Called To Be God
402 Pages
English

Called To Be God's People, Abridged Edition

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402 Pages
English

Description

Called to Be God's People is an introduction to the Old Testament designed for those who wish to have a comprehensive guide to the contents, theology, and important passages of the Old Testament. Written from a Lutheran perspective, this book is especially designed for those within that tradition and others who seek a guide to the canonical books of the Old Testament that consciously presents the Scriptures' message of Law and Gospel as well as the traditional Christian messianic understanding of Moses and the Prophets that points to Jesus as the fulfillment of God's promises to Israel.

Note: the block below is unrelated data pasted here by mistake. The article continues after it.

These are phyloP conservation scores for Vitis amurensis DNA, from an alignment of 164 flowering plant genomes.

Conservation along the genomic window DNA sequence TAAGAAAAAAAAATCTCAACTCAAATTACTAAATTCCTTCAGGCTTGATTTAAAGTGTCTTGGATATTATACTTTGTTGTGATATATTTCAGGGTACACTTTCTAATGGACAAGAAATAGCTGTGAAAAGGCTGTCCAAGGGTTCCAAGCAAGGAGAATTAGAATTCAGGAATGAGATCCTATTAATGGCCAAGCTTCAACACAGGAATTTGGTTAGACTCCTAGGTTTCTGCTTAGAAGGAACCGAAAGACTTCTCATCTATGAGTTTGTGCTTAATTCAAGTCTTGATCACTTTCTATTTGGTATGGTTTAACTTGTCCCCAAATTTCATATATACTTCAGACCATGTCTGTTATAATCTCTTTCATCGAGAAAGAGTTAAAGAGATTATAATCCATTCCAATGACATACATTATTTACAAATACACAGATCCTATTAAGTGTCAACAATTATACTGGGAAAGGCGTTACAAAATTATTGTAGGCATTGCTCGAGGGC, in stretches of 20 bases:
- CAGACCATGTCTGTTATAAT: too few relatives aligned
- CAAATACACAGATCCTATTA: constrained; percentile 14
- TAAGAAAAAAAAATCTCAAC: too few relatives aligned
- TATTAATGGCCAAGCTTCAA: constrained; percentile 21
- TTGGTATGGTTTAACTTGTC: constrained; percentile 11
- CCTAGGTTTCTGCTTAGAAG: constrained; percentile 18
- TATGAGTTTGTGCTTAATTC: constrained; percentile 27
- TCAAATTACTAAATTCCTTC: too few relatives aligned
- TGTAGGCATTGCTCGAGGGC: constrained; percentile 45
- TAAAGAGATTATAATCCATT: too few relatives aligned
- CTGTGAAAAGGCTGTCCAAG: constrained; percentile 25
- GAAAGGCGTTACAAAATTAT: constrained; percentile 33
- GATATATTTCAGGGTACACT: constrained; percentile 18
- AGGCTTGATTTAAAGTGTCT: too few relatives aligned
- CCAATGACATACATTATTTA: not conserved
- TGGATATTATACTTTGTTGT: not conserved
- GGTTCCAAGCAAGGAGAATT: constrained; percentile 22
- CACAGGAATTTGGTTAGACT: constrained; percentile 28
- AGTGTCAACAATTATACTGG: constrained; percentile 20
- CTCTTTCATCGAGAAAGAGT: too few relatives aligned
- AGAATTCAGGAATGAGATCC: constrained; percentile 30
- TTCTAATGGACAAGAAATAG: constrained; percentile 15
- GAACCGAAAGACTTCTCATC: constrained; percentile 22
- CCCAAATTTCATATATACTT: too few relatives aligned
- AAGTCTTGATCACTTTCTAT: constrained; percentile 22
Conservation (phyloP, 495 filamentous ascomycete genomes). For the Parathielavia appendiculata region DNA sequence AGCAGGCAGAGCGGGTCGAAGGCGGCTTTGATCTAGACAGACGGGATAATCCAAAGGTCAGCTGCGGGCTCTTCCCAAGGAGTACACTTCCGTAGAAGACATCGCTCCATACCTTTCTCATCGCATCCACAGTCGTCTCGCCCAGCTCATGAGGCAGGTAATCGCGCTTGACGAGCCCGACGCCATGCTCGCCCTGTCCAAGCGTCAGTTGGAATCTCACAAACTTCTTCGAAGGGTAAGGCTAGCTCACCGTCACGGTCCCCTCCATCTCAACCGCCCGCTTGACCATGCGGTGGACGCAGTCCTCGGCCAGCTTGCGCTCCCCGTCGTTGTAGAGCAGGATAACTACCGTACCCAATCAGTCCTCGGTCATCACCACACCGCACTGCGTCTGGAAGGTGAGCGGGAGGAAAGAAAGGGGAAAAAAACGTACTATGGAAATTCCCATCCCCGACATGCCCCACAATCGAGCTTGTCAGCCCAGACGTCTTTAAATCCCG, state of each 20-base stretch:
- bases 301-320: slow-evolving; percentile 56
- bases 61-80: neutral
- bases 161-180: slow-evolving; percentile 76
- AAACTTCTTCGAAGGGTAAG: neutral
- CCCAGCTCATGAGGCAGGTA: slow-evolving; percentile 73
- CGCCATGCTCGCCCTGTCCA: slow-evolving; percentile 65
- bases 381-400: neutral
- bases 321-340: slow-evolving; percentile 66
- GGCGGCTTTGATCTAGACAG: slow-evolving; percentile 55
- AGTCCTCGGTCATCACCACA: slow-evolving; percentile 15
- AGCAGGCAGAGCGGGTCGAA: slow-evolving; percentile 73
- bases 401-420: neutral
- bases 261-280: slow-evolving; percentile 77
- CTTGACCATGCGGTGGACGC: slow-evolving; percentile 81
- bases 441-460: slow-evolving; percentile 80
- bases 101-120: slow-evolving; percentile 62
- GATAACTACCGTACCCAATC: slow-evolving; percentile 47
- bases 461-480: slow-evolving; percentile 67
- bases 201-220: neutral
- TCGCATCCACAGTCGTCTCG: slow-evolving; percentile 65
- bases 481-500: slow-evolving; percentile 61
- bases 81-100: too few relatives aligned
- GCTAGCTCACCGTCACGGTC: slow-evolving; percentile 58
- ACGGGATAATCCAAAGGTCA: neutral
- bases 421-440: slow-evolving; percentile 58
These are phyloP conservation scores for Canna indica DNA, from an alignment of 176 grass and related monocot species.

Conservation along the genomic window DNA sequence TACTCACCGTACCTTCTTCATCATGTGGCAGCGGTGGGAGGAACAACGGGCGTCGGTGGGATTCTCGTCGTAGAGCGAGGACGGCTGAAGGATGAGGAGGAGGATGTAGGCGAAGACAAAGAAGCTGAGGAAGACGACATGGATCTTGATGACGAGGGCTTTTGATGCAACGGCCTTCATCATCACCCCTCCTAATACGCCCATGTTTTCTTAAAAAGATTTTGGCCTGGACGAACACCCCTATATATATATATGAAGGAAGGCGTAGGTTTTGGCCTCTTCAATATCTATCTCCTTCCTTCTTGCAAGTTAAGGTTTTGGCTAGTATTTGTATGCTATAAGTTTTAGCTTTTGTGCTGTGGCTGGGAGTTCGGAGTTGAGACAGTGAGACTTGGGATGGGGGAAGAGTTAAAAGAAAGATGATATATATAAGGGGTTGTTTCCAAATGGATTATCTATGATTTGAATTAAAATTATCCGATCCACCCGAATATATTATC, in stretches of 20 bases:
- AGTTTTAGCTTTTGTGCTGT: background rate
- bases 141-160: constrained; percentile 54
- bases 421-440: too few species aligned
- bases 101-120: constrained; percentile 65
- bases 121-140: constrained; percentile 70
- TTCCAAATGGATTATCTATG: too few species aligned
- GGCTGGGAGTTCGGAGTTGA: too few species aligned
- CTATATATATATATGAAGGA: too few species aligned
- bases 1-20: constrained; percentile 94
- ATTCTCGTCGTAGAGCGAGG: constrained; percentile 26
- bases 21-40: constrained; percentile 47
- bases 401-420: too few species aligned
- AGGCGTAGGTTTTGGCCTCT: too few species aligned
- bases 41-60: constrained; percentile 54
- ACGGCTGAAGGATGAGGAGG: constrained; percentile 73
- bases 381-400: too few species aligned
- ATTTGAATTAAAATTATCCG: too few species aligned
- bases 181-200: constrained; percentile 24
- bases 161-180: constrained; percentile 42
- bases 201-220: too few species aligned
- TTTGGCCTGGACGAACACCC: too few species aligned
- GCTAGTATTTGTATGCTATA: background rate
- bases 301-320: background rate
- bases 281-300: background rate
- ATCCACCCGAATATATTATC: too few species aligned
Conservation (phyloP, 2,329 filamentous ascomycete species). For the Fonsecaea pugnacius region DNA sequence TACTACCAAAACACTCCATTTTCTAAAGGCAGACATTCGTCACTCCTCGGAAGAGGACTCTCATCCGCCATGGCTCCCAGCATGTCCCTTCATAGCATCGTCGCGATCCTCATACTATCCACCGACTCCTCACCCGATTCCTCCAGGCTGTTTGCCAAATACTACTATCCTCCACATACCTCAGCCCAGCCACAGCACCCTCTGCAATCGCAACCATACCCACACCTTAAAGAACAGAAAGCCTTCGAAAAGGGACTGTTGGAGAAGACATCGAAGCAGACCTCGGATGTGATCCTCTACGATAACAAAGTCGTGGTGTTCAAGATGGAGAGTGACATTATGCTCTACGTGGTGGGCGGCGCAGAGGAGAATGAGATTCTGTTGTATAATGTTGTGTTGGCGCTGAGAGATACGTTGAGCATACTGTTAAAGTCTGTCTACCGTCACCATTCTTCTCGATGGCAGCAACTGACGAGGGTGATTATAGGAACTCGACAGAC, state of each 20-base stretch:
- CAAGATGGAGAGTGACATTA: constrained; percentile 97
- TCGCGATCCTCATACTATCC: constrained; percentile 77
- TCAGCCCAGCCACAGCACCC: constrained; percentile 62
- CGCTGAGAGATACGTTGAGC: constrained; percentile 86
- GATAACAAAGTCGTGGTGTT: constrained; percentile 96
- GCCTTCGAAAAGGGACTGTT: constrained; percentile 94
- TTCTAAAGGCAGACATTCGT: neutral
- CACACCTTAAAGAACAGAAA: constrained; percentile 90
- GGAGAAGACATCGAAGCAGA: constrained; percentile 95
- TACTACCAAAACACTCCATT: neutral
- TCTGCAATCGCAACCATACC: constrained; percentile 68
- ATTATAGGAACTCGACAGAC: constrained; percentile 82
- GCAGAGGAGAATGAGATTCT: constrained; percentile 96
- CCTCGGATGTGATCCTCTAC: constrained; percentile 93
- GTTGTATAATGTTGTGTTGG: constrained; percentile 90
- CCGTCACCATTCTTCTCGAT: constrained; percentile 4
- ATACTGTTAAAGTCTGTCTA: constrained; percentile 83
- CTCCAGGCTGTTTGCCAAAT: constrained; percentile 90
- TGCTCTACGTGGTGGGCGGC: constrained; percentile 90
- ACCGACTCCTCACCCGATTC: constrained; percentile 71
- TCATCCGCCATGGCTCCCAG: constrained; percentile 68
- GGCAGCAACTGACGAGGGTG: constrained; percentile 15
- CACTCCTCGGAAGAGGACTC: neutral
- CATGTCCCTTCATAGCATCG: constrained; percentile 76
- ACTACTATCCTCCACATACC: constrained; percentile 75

This book is an ideal condensed handbook for university students and other Christian adults who seek to expand their knowledge of the background, content, and message of the Old Testament and its importance for Christian faith and life. It introduces important background information on each book of the Old Testament along with a general discussion of contents and theology. Included are illustrations, maps, tables, charts and sidebars. A concluding chapter on the centuries between the Old and New Testaments overlaps with a similar treatment contained in the New Testament volume in this series, Called by the Gospel, allowing for a smooth transition to the study of the rest of the Christian Scriptures.

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Published 01 June 2015
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EAN13 9781725249844
Language English
Document size 4 MB

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Exrait

Called by the Gospel